After a wonderful two weeks in Belize we continued south in Central America to Costa Rica. To make this journey we flew Copa Air (since there are no direct flights we had to make a short stop in Panama City).
We’d be spending two weeks in Costa Rica and we had considerable difficulty in narrowing down the places we wanted to visit. We eventually decided on a plan to spend a few days on the Caribbean side, followed by a few days exploring the central highlands, then a few days on the Pacific side.
Our first destination was Puerto Viejo in the southeast part of the country, not far from the border with Panama. We rented a car and set off on a scenic drive across a high mountain pass then through endless fields of pineapples and banana trees.
Truck traffic was heavy between San Jose and the port at Limon so the drive took a little longer than Google Maps had estimated. Fortunately the roads were paved and in good condition. The main hazard was a few one-lane bridges as we approached Puerto Viejo.
Puerto Viejo has an interesting mix of cultures, including the indigenous BriBri, descendants of Jamaican workers who came in the late 1800s to build the railroad through the jungle between San Jose and Limon, and a good number of American and European expats that lend a Bohemian vibe.
Jaguar Rescue Center
One of the places we were most excited to visit near PV was the Jaguar Rescue Center. The center is so named because the first animal that was taken in was a baby jaguar. JRC now takes in all kinds of animals including sloths, monkeys, snakes, and deer.
We joined a JRC tour led by sloth expert Becky (maybe the only person in the world who holds a PHD in sloth studies). She gave a great talk on sloths and sloth behavior and we learned some great tidbits. Did you know that “two-toed sloths” are actually “two-fingered sloths” because they have three toes but only two fingers?
The kids also enjoyed learning that sloths only poop once a week and in order to be able to poop they first have to do a “poop dance” before going into a trance and dropping 40% of their body weight.
In the sloth nursery we got to see two week old sloths. So cute!
The center also houses howler monkeys and capuchins. These monkeys are masters at escaping their enclosures. JRC works to rehabilitate and return all of their animals to the wild unless the animal is a non-native species or couldn’t survive on its own.
In addition to the animals we learned about the Jabillo tree. This species of tree is covered with sharp spikes, is full of poisonous sap, and has seed pods that explode, sending the seeds flying at over 100mph. Fortunately this usually happens high up in the tree canopy.
Hanging 10 at Playa Negra
Surfing is a popular pastime in Costa Rica and one day we decided to sign the kids up for lessons. The lessons took place at Playa Negra, a black sand beach just north of town. The kids started on dry sand and learned how to paddle on the board and to pop up and stand at the right time.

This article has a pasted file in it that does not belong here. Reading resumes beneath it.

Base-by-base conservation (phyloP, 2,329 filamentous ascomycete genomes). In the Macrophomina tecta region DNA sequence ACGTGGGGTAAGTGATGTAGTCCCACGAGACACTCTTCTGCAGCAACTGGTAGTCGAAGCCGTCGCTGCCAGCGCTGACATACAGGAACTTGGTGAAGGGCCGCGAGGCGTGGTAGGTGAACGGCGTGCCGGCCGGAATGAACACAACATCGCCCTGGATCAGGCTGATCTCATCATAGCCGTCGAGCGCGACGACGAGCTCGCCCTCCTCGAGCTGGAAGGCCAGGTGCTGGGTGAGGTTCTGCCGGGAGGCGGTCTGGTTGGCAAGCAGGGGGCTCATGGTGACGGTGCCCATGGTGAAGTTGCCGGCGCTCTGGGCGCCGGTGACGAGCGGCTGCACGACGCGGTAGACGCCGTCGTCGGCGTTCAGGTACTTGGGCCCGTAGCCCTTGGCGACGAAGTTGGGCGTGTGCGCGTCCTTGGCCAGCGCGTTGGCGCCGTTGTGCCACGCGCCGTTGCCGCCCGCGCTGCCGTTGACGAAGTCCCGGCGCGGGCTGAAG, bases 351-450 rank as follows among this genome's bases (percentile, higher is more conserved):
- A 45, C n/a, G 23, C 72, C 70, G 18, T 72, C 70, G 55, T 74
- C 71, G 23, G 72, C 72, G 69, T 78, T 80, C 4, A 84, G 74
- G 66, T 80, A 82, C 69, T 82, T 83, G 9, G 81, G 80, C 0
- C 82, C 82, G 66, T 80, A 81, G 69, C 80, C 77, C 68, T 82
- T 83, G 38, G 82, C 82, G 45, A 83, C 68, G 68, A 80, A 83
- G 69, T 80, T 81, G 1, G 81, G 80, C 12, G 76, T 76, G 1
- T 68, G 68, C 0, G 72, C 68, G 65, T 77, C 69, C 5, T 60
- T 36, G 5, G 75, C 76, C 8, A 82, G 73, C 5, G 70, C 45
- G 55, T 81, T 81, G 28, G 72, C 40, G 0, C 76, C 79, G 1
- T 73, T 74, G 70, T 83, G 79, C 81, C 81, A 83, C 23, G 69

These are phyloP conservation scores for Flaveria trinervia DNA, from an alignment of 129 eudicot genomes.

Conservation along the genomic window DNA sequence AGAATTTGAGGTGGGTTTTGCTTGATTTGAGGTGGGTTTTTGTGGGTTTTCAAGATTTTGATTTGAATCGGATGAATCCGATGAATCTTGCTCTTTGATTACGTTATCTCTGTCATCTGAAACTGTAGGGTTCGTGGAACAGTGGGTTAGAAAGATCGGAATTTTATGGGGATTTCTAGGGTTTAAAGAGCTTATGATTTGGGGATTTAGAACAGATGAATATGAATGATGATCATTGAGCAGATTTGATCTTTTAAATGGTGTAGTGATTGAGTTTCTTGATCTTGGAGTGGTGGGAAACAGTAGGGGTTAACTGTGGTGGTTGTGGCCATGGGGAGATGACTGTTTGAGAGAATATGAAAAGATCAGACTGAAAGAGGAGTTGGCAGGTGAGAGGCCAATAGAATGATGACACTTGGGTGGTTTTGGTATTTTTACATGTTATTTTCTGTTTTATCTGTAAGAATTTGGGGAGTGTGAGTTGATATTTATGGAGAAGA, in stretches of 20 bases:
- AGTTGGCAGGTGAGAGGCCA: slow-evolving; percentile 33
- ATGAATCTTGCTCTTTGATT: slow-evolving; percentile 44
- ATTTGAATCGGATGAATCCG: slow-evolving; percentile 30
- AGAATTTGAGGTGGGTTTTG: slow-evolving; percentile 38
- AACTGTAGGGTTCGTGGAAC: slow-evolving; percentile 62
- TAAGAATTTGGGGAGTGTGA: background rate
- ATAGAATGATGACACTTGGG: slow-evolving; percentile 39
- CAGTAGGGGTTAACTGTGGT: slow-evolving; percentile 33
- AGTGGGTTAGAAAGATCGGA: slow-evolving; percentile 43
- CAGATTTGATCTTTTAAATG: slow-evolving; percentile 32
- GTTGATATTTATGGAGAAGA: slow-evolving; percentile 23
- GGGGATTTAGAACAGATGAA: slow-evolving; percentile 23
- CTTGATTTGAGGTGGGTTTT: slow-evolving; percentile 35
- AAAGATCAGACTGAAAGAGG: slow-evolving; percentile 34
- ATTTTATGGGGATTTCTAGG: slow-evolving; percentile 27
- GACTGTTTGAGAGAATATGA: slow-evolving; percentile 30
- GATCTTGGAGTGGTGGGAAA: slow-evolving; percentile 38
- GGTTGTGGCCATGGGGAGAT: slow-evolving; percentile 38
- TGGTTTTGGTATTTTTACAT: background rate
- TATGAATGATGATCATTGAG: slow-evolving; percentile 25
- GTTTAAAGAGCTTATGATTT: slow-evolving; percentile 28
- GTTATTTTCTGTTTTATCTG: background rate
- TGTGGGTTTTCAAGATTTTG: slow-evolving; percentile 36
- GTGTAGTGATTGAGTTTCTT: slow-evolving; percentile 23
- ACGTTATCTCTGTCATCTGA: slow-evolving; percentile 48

It did not take the kids long to catch their first wave!
The waves broke along a beached barge that provided an interesting backdrop. According to the surf instructor the barge has been there for over a century.
After the lessons we walked back into town along the beach.
Cahuita National Park
Another day we made a short drive to Cahuita National Park. The park features several kilometers of trails with great nature spotting as well as some pristine beaches. Entrance is by donation.
As we walked the trail we soon passed by a Capuchin monkey. These monkeys have a reputation for grabbing bags from visitors to the park in hope of finding some food.
Later we saw a raccoon splayed out on a fallen tree. It can be hard to stay cool with that much fur.
Within the park the trees grow right up to the beach, which provided a nice shady spot to sit while the kids played in the water.
On our way back we saw a sloth in the wild (not actually that wild, this palm tree was just outside of a cafe).
Each of us is celebrating a birthday on this trip and Wes passed a big decade milestone. We celebrated by stopping by BriBri Springs Brewery, located right across the street from Playa Negra.
We were astonished at how good the beers were, especially considering how difficult it must be to get quality malt and hops into the country. The Arcturus IPA was particularly tasty. The food from the restaurant is also tasty; we enjoyed the “casado,” a traditional dish with roasted chicken and rice & beans.
The Caribbean coast of Costa Rica is a less popular tourist destination than the Pacific side, and the beaches are typically viewed as not being as good as they are on the west coast. However, we really enjoyed the beaches around Puerto Viejo and we also liked the laid-back feel of the town.
In our next update we channel our inner Tom Hanks and declare “Take Me to the Volcano!” 🙂